Prior to starting the iPad project, I did a fair bit of research to examine how other schools and teachers were implementing iPads in the classroom. There was a huge spectrum of usage – from drill and kill style digital worksheets to individualize personal learning. I wanted to be deliberate, focused, and purposeful from the introduction in my classroom as I could see there was a lot of experimentation that had already taken place and I didn’t want to waste anytime. From my research, my belief was that iPads were great devices to increase student engagement, allow students to demonstrate their understanding in multiple ways through content creation, and provide students with a medium to share their learning with a broader audience.  This has formed the basis for how the iPads are being integrated into my teaching practice.

The next challenge was to select apps for the iPads that would facilitate these goals. I also wanted to select apps that would be easy for students in Grade 4 to use independently (without assistance – but not necessarily as only 1 student), flexible across subject disciplines, build students digital literacy skills, and complement each other (weave together). Although this was not a requirement, all of the apps that I have utilized so far have been free. There are a great deal of free apps out there.

How have we been utilizing the iPads to support learning in the classroom and work toward our goals?

Increase Student Engagement

• A favourite activity so far has been utilizing the website Today’s Meet to have a back channel going on during a lesson or activity. One iPad per group of students (2-4) allows the students to share and post there ideas that are going on during the activity. Often students thinking will get deeper during the session, as they see each others ideas and build a deeper understanding.  As I teach in the PYP, our programme is designed to be inquiry based the back channel has been a great way of recording students thinking and wonderings during our lesson. As the website Today’s Meet allows the ‘room’ to be archived the conversation can be saved and utilized for in the future.

• Other apps/websites such as NearPod, and Socrative allow you to embed assessment questions into a presentation and allow students to become active participants.

Content Creation

• Apps like ScreenChomp, Explain Everything (fee), and Educreations turn the iPad into an interactive whiteboard screen with a recording feature. This allows students to write and explain their thinking orally. We have utilized this for explaining how we are solving math problems so far, but can also be used for explaining sequences of events such as the water cycle, or explaining a diagram. This apps can also be utilized to create “flip-classroom” type video lessons.

Share Learning

• I selected KidBlog as our online sharing platform. This allows the students to post their work so that it can be shared with myself, the other students, and their parents. It also allows them to develop an e-portfolio of there work over the school year.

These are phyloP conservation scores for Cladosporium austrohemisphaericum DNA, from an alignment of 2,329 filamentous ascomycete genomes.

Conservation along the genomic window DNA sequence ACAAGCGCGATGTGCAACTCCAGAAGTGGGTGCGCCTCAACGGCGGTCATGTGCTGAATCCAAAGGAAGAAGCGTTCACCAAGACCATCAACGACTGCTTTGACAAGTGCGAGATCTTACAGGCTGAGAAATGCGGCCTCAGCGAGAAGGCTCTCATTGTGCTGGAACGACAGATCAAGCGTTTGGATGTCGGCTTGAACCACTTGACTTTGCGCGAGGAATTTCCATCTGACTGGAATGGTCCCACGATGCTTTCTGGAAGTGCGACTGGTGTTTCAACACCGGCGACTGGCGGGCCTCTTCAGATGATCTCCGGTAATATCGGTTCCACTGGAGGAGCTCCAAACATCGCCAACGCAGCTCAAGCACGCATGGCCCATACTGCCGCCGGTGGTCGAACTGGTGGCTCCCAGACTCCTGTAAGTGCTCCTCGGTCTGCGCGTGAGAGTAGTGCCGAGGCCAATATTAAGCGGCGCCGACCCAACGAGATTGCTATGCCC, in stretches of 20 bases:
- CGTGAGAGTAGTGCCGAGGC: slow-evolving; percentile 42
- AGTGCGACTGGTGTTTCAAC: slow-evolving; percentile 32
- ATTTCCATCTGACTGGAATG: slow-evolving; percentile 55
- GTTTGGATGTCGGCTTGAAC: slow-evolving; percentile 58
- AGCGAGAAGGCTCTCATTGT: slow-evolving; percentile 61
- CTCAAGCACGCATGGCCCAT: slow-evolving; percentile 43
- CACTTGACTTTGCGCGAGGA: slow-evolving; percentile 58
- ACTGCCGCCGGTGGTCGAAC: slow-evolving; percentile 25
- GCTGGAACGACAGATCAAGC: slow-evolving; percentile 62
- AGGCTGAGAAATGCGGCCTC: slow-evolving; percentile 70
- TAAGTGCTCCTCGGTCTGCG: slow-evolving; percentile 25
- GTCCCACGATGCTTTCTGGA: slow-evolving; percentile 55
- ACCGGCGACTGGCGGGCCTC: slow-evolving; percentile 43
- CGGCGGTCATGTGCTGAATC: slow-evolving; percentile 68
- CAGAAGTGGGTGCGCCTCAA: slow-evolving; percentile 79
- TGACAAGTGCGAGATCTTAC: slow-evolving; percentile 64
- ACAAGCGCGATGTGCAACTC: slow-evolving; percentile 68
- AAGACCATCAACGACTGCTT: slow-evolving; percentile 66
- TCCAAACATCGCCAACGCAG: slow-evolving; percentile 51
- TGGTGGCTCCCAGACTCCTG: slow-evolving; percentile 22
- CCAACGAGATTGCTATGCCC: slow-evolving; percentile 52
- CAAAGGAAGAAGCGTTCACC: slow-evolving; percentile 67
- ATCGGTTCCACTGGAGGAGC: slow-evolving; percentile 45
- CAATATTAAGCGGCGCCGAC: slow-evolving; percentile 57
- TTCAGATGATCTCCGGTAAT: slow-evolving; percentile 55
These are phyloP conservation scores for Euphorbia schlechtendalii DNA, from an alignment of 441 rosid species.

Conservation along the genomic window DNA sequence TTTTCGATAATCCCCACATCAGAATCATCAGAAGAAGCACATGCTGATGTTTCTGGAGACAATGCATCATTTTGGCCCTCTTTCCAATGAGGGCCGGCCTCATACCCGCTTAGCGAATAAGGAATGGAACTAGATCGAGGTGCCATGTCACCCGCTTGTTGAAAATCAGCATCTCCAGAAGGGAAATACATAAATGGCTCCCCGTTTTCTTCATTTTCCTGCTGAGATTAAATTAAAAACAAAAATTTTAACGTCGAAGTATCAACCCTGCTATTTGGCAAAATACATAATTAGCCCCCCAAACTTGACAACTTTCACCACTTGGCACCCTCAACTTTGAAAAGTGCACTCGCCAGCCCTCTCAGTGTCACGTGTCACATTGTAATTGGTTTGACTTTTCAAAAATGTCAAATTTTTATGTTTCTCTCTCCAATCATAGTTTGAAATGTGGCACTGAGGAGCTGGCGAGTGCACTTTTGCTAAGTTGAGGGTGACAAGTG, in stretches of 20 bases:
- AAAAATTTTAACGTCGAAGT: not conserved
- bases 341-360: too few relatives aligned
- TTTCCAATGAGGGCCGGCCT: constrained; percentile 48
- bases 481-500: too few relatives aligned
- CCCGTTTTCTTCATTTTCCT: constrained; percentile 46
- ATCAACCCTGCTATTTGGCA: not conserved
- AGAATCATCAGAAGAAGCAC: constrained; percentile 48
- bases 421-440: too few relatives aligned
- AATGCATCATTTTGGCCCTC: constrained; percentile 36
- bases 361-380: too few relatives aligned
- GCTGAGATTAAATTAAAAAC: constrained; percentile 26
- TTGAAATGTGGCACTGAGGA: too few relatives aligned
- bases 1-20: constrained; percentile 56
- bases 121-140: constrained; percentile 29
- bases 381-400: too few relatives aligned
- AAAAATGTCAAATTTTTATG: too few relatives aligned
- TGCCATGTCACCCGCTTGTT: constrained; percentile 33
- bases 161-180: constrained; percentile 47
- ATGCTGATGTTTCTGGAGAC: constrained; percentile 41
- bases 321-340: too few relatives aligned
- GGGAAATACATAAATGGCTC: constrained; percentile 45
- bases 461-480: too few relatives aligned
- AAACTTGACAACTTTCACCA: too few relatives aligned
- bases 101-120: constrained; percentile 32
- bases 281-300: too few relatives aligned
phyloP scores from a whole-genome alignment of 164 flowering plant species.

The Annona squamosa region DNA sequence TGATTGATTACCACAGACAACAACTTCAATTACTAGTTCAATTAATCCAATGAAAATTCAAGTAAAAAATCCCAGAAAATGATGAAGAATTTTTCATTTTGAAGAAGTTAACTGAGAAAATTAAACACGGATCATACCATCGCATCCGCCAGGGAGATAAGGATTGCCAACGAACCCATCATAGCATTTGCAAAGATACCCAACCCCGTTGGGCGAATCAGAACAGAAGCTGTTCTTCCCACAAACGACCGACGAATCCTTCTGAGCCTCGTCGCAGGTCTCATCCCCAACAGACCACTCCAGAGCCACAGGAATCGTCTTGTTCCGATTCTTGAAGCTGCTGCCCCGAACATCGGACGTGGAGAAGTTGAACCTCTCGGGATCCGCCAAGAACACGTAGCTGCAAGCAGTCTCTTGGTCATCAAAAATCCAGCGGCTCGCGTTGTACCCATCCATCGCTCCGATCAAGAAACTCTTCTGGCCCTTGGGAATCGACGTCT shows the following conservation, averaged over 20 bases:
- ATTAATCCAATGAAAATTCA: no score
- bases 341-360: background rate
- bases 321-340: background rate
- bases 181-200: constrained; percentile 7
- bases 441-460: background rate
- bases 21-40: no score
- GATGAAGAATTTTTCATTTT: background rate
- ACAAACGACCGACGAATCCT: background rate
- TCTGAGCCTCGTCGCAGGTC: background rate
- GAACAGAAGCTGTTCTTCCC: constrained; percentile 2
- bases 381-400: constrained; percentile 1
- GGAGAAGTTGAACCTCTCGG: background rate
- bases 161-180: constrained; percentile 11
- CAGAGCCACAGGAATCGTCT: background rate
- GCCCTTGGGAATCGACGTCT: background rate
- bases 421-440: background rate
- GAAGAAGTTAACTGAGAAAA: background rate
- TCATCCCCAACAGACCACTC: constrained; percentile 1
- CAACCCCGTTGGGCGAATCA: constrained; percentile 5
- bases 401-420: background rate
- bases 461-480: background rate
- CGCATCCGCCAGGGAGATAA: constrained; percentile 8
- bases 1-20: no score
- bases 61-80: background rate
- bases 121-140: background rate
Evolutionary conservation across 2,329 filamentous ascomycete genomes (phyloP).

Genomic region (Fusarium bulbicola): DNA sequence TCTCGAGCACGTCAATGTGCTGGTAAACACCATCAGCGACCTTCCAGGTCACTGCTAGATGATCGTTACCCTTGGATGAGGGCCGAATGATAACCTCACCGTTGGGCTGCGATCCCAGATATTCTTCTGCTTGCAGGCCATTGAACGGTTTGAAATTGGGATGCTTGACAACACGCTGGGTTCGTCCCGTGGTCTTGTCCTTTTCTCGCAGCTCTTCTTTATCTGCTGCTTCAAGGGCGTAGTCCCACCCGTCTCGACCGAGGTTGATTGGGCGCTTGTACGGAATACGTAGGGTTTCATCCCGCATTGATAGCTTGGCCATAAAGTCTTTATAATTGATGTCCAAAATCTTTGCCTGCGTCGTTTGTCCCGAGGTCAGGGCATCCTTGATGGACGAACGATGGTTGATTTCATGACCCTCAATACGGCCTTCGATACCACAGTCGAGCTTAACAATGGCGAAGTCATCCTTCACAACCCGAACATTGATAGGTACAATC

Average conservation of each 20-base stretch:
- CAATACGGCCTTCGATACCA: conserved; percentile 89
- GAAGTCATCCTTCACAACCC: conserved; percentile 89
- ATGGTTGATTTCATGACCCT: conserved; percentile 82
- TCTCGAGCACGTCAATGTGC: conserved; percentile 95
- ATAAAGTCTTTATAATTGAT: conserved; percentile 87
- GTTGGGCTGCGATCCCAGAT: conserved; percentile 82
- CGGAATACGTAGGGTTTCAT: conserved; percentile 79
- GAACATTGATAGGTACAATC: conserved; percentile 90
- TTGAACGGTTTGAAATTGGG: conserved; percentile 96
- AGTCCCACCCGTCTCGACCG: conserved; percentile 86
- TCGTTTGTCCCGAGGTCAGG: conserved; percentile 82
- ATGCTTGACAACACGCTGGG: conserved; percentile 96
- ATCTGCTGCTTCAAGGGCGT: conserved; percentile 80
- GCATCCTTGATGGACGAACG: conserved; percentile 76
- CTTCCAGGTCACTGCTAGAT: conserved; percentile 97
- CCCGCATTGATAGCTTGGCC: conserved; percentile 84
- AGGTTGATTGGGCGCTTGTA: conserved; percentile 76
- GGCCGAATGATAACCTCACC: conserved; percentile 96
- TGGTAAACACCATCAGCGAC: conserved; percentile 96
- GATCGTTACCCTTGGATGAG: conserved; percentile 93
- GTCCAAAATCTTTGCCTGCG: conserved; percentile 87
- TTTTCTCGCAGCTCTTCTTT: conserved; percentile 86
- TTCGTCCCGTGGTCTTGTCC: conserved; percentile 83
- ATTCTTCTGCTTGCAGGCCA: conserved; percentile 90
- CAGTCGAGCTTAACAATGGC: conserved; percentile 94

Annual Learning Plan 2013-2014

Each year, as a professional I make an annual learning plan to set some professional goals and create an action plan as to how I am going to achieve them. These are the goals that I am going to be working on for the 2013-2014 school year:

1. Earn my Masters Degree in Educational Technology (long-term goal)

2. Development and Implementation of Cronyn Chair Initiatives (K-12 Digital Literacies/21st Century Learning Continuum) (3 year goal)

3. Assessment (yearly focus)

4. Continue to utilize technology effectively to enhance and support the learning process.  (yearly focus; related to Goal #1,Goal #2, and Goal #3)

Below I have outline more details related to each goal and provided professional rationals for the selection of the goals based on my schools Teacher Performance Appraisal system.

1. Earn my Masters Degree in Educational Technology (long-term goal)

Strategies:

1. Enroll in Michigan State University MAET – Overseas 3 Summer Cohort Program.

2. Continue to monitor professional resources related to technology integration (ISTE, MSU Colleagues)

3. Share knowledge gained from Year 1 through hosting workshops at my school.

Rational

Domain #2: Professional Practice
Competency #5: The teacher uses appropriate technology in his or her teaching practices and related professional responsibilities.

Domain #5: Ongoing Professional learning

Competency #1: The teacher engages in ongoing professional learning and applies it to improve his or her teaching practices.

2. Development and Implementation of Cronyn Chair Initiatives (K-12 Digital Literacies/21st Century Learning Continuum) (3 year goal)

Strategies:

1. Develop partnerships with other teachers on campus to increase reach of initiatives (i.e. Director of Residential Life re: Digital Citizenship Curriculum, Digital Citizenship Week)

2. Attend professional conferences related to this area of research.

3. Research possible guest speakers that could speak with students, parents, and/or teachers.

4. Host workshops for teachers related to Digital Literacy and the curriculum

Rational:

Domain #4: Leadership in Learning Communities

Competency #1: The teacher collaborates with other teachers and school colleagues to create and sustain learning communities in his or her classroom and school.

Competency #2: The teacher works with other professionals, parents, and members of the community to enhance pupil-learning, pupil achievement, and school programs.

3. Assessment (yearly focus)

Strategies:

1. Work on implementing more standards-based assessment methods (e.g., new Primary/Junior report card, IB Summative Tasks, strategies for anecdotal notes, e-portfolios)

2. Student-Led Conferences

Rational

Domain #1: Commitment to Pupils and Pupil Learning

Competency #2: The teachers is dedicated in his or her efforts to teach and support pupil learning and achievement.

Domain #2: Professional Knowledge

Competency #2: The teach knows a variety of effective teacher and assessment practices.

Domain #3: Professional Practice

Competency #3: The teacher conducts ongoing assessment of his or her pupils’ profess, evaluated their achievements, and reports results to pupils and parents regularly.

4. Continue to utilize technology effectively to enhance and support the learning process.  (yearly focus; related to Goal #1,Goal #2, and Goal #3)

Strategies:

1. iPads Initiative (formative assessment apps, visible thinking apps, e-portfolios)

2. Host workshops for other teachers to share strategies.

Rational:

Domain #3: Professional Practice

Competency #5: The teacher uses appropriate technology in his or her own teaching practices and related professional responsibilities.